This arrangement is very similar to the wedding bouquets I made last year — flowers made using both the Dennison individual petal (or small strips of petals) technique, which was copied by Martha Stewart, and the sewing machine ruffler attachment technique, which I thought up myself, although I bet I’m not the first.  The crepe paper I use is varied — vintage duplex and single sheets I’ve purchased on ebay and Etsy, flat folds from Blumchen (they sell both single and duplex), super stretchy rolled Italian crepe from Etsy, and also plain old party shop streamers.  Sometimes, to get a heavier weight paper or a particular color combination,  I make my own duplex paper by spray gluing two sheets of single flat fold paper together.

The instructions for the Dennison/Martha Stewart flowers are available on Martha’s web site; later this week I will make some new ruffler flowers and write a tutorial for that technique, which I promised to do long ago.  I just finished making a Halloween arrangement for my daughter, and took lots of photos of the process, but I decided against using them for the tutorial since the flowers were all black and the details were hard to make out.


Bernina 830 Record

Until last year, my sewing machine buying history had been pretty conservative, at least when I compared it to most other quilters I knew.  The first machine I owned was a used Singer I purchased in 1966 at a thrift store.  In the mid-70s I gave it to my friend, Elaine, who is still using it to make the most beautiful doll clothes and quilts — it’s her only machine.  Thumbs up for old Singers, and Elaine gets my vote as the most green sewing machine owner ever.

As a replacement for the Singer, I purchased a barely used Bernina 807 Minimatic (1975), which got heavy use throughout the 70s making quilts, and the 80s when I was staying home raising my children and making lots of clothes, toys, and other weird stuff.

In 1993, I traded in the 807 for a new Bernina 1000 Special (the cheapest real Bernina model at the time), which I am still using.  So far pretty reasonable, I would say.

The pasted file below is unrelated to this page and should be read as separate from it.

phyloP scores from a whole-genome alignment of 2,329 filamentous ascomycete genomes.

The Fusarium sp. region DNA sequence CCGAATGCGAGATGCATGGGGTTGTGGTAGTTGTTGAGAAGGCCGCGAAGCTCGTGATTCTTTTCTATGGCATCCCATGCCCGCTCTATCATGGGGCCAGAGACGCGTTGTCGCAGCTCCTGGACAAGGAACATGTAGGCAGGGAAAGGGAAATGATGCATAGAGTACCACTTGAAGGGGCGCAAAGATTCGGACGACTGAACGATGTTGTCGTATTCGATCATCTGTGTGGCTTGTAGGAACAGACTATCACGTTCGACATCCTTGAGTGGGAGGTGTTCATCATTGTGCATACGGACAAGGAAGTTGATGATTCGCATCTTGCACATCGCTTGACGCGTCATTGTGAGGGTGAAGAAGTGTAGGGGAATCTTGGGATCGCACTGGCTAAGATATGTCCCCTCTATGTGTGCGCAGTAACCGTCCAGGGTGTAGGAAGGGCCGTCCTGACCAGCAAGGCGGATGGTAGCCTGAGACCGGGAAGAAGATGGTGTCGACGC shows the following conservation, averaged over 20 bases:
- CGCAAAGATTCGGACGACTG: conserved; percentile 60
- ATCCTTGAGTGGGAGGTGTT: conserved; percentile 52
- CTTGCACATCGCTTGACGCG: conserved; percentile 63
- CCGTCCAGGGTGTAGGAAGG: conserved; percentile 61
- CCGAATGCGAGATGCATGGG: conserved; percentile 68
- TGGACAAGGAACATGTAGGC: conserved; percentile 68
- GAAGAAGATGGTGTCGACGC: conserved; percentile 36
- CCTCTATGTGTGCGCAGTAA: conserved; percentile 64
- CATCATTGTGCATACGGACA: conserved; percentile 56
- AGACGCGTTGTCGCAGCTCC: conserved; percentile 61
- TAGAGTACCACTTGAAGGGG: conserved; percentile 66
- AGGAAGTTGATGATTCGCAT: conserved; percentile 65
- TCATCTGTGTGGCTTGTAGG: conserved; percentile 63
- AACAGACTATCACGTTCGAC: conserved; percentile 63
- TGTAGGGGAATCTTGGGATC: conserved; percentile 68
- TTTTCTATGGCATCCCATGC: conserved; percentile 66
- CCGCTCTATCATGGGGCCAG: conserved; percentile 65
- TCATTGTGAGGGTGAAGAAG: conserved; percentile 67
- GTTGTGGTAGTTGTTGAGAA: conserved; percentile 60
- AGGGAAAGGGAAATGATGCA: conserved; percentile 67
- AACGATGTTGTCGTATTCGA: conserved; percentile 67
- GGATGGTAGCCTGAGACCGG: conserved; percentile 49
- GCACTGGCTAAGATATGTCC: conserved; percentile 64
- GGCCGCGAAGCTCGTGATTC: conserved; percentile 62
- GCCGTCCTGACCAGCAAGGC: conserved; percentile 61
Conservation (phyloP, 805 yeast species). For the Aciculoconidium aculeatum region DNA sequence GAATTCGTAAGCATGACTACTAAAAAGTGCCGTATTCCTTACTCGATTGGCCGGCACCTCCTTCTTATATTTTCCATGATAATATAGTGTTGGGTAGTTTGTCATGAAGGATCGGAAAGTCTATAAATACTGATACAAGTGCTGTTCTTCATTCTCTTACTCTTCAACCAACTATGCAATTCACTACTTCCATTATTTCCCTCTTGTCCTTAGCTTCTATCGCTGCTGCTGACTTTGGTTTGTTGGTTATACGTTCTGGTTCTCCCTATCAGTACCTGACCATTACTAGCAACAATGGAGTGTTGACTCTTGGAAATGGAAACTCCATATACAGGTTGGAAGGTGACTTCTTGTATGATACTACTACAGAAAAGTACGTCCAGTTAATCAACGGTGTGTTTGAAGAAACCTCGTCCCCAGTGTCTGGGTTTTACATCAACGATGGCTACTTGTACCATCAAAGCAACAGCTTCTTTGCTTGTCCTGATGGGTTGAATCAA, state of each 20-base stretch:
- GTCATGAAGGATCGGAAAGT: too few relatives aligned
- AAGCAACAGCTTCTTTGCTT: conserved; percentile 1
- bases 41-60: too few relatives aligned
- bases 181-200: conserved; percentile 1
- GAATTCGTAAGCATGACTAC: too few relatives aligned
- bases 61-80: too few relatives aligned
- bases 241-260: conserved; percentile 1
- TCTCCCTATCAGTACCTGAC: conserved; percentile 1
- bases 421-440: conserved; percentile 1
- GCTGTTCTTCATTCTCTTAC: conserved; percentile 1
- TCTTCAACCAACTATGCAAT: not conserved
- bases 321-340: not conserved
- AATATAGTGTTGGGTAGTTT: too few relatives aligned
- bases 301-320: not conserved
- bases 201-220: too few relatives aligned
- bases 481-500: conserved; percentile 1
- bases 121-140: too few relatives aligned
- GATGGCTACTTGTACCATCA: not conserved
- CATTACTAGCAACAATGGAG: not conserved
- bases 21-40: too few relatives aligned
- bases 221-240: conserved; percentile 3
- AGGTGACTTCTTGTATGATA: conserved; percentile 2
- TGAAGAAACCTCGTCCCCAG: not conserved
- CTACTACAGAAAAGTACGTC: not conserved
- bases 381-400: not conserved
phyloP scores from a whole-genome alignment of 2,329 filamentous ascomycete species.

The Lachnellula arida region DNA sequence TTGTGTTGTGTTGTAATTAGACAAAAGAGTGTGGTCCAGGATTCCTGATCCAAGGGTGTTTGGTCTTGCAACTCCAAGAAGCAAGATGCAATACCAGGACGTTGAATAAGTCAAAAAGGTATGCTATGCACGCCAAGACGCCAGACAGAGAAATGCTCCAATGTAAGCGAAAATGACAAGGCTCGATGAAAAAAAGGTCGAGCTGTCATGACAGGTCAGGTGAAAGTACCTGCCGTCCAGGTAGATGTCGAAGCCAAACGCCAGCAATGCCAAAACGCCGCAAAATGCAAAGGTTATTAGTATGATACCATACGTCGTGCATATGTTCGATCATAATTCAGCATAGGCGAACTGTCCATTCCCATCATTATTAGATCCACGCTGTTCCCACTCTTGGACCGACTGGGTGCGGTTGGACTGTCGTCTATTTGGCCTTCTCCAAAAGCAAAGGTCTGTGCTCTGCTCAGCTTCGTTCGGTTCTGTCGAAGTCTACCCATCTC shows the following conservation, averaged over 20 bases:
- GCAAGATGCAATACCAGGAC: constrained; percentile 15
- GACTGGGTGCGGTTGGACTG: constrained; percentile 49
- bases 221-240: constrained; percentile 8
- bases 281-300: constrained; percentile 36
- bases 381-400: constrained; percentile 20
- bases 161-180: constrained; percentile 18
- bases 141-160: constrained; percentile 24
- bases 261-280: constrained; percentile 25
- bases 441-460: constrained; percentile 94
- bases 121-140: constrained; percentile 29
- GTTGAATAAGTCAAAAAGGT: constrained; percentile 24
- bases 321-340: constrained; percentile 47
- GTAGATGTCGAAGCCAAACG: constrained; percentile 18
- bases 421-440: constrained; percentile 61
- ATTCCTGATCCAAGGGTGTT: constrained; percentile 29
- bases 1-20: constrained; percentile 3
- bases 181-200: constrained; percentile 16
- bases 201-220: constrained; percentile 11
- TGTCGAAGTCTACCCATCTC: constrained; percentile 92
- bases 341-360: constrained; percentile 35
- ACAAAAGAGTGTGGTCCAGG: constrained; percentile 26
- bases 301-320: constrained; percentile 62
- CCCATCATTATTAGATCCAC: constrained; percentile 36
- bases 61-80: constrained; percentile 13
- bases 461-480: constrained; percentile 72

Then last year I happened upon the lovely avocado green 1959 Bernina 540-2 Favorit marked $20 at the Goodwill.  Okay, I told myself — lots of people own two machines, and this one was so cute and so cheap.  I’m still not feeling extravagant.

But then today I purchased on Craigslist a 1975 Bernina 830 Record from a quilter in a nearby town.  The 830 was the machine I wanted, but could not afford, when I purchased my first Bernina, and this one is in wonderful condition, super clean and has every accessory and weird foot you could imagine — including the knee lift presser foot thingy — yea!  This may seem  like an odd purchase, since the 830 looks very similar to my 1000 (a point brought up immediately by my husband).  It’s way better, though, and if you’re a fan of vintage Bernina sewing machines, you know exactly what I’m talking about.

The problem now is figuring out how to set up my sewing room with three machines.


Embroidered Pillow on Printed Fabric

Last year when I was preparing for a trip with my sisters, I asked my sister, Sally, if she would like me to bring along an embroidery project for her.  She thought that was a good idea, so I headed to the quilt shop to look for a nice print that would go with her new couch.  Although I had only done one small piece of embroidery on printed fabric, I thought it was something she might enjoy.

I was immediately drawn to this print because the colors were right and the design seemed to lend itself to embroidery.  The problem was that the colors were pretty bright and I didn’t think there would be enough contrast between the stitching and the background fabric.  As I was pondering this, the woman who was helping me suggested that it might work better to use the wrong side of the fabric for the embroidery, which is something I would have never thought of, and which I thought was a pretty great idea.

Since the wrong-side colors were sort of muted versions of their right-side counterparts, the brighter colored floss showed up nicely.  Sally had fun selecting the different stitches and where to apply them, and I think the pillow turned out really well.  She used the right side of the fabric for the back of the pillow (second photo), and sewed a coordinating fringe trim to the edges.


Nine-patch Doll Quilt with Antique Fabric